American Gods Book Review

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Luke Holcomb, Writer

American Gods is a fantasy novel published on June 19, 2001 by Neil Gaiman.

It follows Shadow, a man recently released from his three-year prison term after his wife died in a car accident.

On his way home to his life in midwestern America, Shadow meets a man who introduces himself by the name of Wednesday, who offers Shadow a job working for him and eerily hints at the life he no longer has in his home.

Shadow, after being ominously followed by Wednesday across state lines, finally accepts the proposed job offer. Wednesday and Shadow travel to the House on the Rock, a tourist attraction in southern Wisconsin, where Shadow learns the identity of Wednesday is Odin, the All-Father.

It is revealed that Wednesday, along with every other imaginable god, is real, and has come to America through the minds of their believers. These gods are told by Wednesday of the threat posed to them by a set of new gods: gods of cars and planes, television and modernity.

This sets Shadow and Wednesday off with the goal of recruiting any and every god they can to help them in the upcoming war between old and new gods.

The two main characters of this novel, Shadow and Wednesday, are people written with very human qualities — both good and bad — that enhance the experience of reading dialogue with either of them involved. Gaiman’s precision at capturing and recreating real-sounding and authentic characters and dialogue makes it easy for the readers to resonate with characters, something replicated just as well in his other novels.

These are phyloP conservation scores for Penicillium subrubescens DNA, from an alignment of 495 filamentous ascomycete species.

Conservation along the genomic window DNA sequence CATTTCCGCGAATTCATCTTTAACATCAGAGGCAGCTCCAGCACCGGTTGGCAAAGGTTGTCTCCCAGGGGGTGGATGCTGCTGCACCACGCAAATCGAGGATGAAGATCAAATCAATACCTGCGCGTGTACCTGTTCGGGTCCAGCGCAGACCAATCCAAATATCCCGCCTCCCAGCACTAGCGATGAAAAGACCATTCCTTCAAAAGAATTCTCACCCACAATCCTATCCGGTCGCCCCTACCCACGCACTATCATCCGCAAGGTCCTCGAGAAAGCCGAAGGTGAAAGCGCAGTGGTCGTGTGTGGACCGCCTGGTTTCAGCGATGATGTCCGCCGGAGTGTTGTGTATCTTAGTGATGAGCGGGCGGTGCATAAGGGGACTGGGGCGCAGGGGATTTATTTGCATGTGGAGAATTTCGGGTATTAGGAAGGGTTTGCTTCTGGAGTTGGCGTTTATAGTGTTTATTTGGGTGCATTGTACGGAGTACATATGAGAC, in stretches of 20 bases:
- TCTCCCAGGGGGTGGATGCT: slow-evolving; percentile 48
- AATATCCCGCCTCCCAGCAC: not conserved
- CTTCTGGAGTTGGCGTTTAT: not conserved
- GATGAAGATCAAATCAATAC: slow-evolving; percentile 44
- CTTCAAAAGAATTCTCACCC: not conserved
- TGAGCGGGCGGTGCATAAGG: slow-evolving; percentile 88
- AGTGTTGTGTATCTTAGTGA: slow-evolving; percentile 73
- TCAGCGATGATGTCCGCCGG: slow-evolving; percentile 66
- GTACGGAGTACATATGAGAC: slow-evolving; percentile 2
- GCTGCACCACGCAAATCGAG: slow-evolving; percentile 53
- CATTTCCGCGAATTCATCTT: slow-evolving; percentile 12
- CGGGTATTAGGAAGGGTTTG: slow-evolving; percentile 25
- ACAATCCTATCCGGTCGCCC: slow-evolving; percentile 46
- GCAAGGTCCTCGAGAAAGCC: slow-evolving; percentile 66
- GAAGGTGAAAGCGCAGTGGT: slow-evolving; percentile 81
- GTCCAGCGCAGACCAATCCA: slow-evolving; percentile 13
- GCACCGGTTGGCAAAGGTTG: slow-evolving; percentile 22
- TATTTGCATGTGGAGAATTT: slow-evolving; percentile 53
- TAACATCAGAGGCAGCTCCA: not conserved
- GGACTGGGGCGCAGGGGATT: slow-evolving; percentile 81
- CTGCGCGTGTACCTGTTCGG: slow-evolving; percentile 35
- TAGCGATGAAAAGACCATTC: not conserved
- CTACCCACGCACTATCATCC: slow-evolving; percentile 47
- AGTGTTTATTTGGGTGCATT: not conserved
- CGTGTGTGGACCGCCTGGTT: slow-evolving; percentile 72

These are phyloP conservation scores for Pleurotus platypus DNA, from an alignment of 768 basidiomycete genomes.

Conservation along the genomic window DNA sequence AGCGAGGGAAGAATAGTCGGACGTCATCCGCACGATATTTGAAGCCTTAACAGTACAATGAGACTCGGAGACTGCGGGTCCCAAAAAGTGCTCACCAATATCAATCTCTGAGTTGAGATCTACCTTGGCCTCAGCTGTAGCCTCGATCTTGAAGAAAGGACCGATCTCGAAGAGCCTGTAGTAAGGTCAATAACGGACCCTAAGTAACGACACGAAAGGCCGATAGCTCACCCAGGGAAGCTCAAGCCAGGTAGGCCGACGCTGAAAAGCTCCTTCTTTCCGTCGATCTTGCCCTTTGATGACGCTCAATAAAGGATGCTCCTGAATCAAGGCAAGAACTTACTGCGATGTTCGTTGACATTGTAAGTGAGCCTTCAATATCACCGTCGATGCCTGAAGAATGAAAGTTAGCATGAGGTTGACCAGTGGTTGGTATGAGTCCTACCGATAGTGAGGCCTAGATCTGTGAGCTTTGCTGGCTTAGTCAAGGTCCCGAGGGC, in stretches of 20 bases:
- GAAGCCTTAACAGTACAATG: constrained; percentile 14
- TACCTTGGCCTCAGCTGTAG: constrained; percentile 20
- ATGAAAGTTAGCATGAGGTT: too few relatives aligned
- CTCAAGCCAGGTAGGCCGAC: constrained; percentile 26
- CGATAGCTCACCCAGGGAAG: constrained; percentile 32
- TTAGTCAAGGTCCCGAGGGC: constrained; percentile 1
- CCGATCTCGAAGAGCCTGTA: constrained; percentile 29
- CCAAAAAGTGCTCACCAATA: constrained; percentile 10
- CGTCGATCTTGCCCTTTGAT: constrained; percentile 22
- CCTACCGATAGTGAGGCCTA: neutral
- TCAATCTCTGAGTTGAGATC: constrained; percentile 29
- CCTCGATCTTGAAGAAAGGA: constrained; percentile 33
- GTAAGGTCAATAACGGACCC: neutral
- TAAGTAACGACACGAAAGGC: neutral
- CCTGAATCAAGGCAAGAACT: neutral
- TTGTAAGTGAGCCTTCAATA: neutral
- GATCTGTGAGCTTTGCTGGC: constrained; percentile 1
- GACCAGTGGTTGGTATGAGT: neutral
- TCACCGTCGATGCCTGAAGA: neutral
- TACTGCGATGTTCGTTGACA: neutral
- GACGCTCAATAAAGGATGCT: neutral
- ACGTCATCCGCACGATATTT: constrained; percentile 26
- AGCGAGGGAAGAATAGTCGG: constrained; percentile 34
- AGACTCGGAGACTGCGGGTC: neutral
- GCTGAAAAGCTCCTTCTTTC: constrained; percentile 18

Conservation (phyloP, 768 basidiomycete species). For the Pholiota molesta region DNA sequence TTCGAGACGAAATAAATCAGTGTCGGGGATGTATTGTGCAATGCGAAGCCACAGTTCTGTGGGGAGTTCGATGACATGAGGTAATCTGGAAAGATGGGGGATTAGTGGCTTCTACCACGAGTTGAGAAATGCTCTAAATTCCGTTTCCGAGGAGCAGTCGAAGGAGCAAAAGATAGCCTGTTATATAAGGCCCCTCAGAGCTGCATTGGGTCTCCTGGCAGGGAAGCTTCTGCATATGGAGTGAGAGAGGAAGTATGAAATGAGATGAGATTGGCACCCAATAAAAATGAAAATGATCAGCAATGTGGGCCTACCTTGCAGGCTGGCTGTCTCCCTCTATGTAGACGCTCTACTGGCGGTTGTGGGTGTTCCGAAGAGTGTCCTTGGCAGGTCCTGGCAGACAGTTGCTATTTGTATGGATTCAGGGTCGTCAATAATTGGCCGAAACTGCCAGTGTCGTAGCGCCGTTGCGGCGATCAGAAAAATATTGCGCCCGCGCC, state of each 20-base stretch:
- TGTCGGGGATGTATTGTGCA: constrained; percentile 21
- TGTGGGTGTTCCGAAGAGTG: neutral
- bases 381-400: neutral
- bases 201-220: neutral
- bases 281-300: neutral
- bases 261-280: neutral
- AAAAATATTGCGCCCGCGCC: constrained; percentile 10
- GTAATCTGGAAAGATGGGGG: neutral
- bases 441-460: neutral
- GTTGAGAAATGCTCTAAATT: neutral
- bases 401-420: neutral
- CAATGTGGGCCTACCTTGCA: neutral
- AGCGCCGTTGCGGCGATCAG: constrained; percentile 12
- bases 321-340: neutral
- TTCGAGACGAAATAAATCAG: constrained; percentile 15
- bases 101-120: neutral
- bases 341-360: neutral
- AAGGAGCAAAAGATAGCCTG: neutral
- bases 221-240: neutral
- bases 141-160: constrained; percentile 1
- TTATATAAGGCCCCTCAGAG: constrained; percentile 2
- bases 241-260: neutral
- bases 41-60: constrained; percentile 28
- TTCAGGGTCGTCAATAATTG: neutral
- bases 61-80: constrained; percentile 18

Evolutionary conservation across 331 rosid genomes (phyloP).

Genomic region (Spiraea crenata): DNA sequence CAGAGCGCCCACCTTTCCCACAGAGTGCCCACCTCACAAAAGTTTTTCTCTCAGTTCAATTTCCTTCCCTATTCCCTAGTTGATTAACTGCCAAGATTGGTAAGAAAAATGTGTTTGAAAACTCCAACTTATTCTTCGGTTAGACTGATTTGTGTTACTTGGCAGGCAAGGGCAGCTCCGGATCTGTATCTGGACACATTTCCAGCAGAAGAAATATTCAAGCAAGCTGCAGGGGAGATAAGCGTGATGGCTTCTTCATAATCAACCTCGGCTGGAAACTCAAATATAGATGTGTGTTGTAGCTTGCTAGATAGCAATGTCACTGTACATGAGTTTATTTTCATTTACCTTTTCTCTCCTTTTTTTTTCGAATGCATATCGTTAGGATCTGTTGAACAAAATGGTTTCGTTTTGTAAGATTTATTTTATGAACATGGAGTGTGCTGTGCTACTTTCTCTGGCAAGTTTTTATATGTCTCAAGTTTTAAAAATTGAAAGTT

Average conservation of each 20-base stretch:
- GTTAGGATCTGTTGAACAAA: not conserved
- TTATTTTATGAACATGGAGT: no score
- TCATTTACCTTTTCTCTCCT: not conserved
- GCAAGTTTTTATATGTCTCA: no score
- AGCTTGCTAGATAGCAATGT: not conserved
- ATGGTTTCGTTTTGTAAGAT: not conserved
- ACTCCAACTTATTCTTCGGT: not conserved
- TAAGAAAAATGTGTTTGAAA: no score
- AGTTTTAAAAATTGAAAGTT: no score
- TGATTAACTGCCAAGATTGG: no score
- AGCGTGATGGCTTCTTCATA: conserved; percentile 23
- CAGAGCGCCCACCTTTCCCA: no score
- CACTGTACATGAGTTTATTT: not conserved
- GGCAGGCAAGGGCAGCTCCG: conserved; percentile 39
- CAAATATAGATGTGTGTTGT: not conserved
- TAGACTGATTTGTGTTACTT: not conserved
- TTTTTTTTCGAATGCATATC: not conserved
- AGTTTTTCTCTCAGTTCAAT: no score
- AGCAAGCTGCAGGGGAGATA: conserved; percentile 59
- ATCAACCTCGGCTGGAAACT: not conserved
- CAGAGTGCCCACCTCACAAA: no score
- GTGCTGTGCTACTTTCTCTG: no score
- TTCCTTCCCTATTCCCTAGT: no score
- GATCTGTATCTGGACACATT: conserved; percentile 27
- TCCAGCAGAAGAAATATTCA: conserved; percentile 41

Even the side characters of the book- Czernobog, Mr. Nancy, Mr. Ibis and Sam Black Crow- all have their own unique personalities and forms of speech that all real people do. This is a recurring trait I have seen many times in Gaiman’s works; his articulation and attention-to-detail of how his characters speak is one of many aspects that makes him my favorite author out there.

As for the story of this book, it was truly something wondrous and special. The flow of the novel is, again, one of those things that Gaiman just gets right. It never feels as though events are happening too fast or too slow; I never felt pained to put the book down because I needed multiple sittings to get through a chapter; I was enthralled from front to back of this book both times I read it and could read it again tomorrow and still feel the same thrill I felt when I first picked it up.

Gaiman has a way of writing his stories that gives an unparalleled air to them that is unique to his works. In American Gods, there is a level of surrealism and whimsy that adds intrigue to the novel; bizarre dreams, mind-warping imagery and fascinating questions — most of, I feel the need to mention, are answered in a nice and tidy way by the end of the book — all provide to the reader a captivating quality that I feel is normally difficult to capture, but is done with such ease by Gaiman.

If I struggled to make my thoughts on this book clear by this point, let me clarify by saying that this book is easily one of my favorites. The story, characters, and writing style are all so well-done, as in all of Gaiman’s novels, and I would recommend this book to someone in a heartbeat, especially if you like modern fantasy books with gods, monsters, and more.